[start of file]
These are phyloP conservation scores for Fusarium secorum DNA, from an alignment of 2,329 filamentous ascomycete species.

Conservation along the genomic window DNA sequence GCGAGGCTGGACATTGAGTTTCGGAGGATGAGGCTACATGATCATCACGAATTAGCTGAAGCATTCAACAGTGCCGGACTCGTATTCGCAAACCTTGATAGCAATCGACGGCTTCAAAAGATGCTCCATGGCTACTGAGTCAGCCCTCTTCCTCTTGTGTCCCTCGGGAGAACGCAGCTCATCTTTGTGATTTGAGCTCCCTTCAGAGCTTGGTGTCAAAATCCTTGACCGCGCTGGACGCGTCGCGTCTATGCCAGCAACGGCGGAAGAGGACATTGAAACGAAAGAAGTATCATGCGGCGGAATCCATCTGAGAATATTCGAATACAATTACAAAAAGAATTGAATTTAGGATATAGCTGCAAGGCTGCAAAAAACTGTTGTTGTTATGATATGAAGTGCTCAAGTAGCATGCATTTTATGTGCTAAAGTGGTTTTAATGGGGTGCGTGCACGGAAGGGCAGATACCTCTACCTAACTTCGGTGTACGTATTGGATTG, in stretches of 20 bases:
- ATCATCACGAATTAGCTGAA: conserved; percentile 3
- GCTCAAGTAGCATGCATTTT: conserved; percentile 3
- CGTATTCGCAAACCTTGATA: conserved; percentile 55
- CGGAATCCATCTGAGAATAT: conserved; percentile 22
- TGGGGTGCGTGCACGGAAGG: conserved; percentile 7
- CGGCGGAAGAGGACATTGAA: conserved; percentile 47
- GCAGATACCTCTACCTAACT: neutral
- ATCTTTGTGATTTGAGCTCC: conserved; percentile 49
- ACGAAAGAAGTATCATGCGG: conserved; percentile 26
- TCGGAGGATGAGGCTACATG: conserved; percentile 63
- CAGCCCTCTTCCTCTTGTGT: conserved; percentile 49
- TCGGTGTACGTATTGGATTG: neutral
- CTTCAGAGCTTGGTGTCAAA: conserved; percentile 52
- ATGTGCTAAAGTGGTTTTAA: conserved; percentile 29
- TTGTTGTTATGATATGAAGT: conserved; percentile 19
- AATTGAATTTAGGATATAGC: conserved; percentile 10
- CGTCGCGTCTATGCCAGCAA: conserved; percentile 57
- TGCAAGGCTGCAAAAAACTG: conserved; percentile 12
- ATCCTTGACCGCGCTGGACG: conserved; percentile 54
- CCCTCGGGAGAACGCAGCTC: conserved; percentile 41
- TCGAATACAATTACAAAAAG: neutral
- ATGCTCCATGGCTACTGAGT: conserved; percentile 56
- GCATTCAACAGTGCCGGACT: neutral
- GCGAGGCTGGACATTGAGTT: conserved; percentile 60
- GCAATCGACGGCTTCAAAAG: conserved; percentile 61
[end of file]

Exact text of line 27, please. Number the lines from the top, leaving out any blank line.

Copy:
- GCAATCGACGGCTTCAAAAG: conserved; percentile 61